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What Do You Value?

What Do You Value?

December 15, 2021
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“Open your arms to change but don’t let go of your values.” –Dalai Lama


Budget.

As a financial advisor, I know this: No one word creates a more visceral and emotional response from a client than “budget.”

Creating your budget for a meeting with your advisor is the one activity that clients put off for as long as possible. NO ONE WANTS TO CREATE A BUDGET!

And yet, creating a budget is the most important part of a financial plan. Your advisor needs to have a complete understanding of how you spend your resources. Additionally, your budget allows your advisor to understand what you value and, really, who you are.

If you’re feeling anxious about your budget, consider this: when you live a life around the idea of value-based budgeting, your life suddenly seems to be a whole lot fuller. Isn’t that wild? It seems contradictory -- how can living by a budget actually make you feel like you have MORE?

Many financial gurus focus on the idea that you should spend no more than you need to because you have to, you know, Save! Save! Save! Scrimp! Save! Save! Save! Work hard, work as much as you can, pay off all debt immediately, and save, save, save.

True, saving and investing are integral to wealth building. A well-thought out and strategic financial plan will provide a road map for building an investment portfolio that supports your future and legacy.

However, the question remains: how do we care for ourselves today? If we live with a scrimp and save mentality, we can lose sight of our today. And that is where budgeting and saving with purpose enter the picture.


How you spend your money is clearly aligned with what you value, even if you don’t realize it. What if you purposely thought through your values and included them in your budget? When your values are being supported and developed with financial resources, you’re committing the highest level of self-care that exists. And that -- that attention to your own needs and your appreciation for the things (and people and places and organizations) that you value -- is good not just for you but for your loved ones and community, too.

Here’s a specific example of value-based budgeting: I live in a high-rise in a dense urban area. My environment is incredibly important to me and that’s why I live where I live. I also value not spending my time in a car every day and being able to walk to meet almost all my needs. So, when I create my budget, I make sure to allow for the cost of where I live, and I understand that the amount I spend might not be right for everyone. It might cost a little more than another location...but it’s worth it to me so that I can live the life I want to live.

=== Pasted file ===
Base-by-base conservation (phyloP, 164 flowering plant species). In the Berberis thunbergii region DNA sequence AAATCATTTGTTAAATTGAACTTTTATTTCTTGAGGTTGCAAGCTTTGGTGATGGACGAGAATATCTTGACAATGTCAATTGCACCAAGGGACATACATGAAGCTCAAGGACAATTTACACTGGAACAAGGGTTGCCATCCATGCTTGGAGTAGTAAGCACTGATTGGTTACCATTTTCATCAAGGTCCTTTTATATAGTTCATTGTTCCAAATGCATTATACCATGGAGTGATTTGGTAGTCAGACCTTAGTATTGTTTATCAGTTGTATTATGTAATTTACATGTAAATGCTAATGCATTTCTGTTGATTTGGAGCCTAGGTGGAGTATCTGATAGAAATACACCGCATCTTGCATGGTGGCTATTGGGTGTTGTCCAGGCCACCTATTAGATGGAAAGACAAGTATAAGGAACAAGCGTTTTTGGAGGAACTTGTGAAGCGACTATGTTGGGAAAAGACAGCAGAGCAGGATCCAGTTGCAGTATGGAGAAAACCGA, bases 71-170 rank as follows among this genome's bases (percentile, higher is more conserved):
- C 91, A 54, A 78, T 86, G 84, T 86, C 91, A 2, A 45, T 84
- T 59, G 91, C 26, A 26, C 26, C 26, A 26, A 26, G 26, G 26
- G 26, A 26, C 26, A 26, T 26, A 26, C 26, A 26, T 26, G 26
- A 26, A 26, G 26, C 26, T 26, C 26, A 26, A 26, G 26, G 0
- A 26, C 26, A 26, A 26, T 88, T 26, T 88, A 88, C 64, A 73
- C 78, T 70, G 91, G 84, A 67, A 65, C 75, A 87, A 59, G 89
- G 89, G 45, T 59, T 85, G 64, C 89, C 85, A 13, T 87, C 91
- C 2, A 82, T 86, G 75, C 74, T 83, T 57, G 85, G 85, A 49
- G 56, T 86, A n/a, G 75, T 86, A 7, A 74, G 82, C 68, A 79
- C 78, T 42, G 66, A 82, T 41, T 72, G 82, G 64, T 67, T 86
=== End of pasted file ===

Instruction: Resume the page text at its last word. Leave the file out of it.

Plus, I rent! Yes, as an advisor I am not building equity in property; that almost seems antithetical to my profession of equity building! But for me it is about spending my income to support what I value: living in the city, being able to dine out with friends frequently, walking to local grocery stores and cafes, etc. THESE are the experiences I value and THIS lifestyle is what I consider when I’m creating my budget. My lifestyle brings me joy every day and I budget to support it. 


When I review my budget and my line items for housing and dining out, I don’t cringe. Instead, I smile. This is the kind of life I want to live and I’ve made it a priority to live this way. And herein lies the foundation for value-based budgeting -- which you might also call “self-care.”

And, you know, how I chose to spend my monthly allotment is just a choice, not a dissertation on my self-worth. Where and how I care for myself, my family, and my community is about my values.

My challenge to us all is to have us think about the choices we make. We might not get to have it all, but when we clearly define what we value most in our lives and actively try to include it in our lives, then it isn't about what is missing but what is present.

When we set ourselves up for joy, we set ourselves up for gratitude and fulfillment. When we are filled up and know what we want in our lives, budgeting just becomes an exercise in support, awareness of what we are doing, and how and where we are living.

The act of understanding your values and consciously making those things part of your life is the ultimate act of self-care and well-being.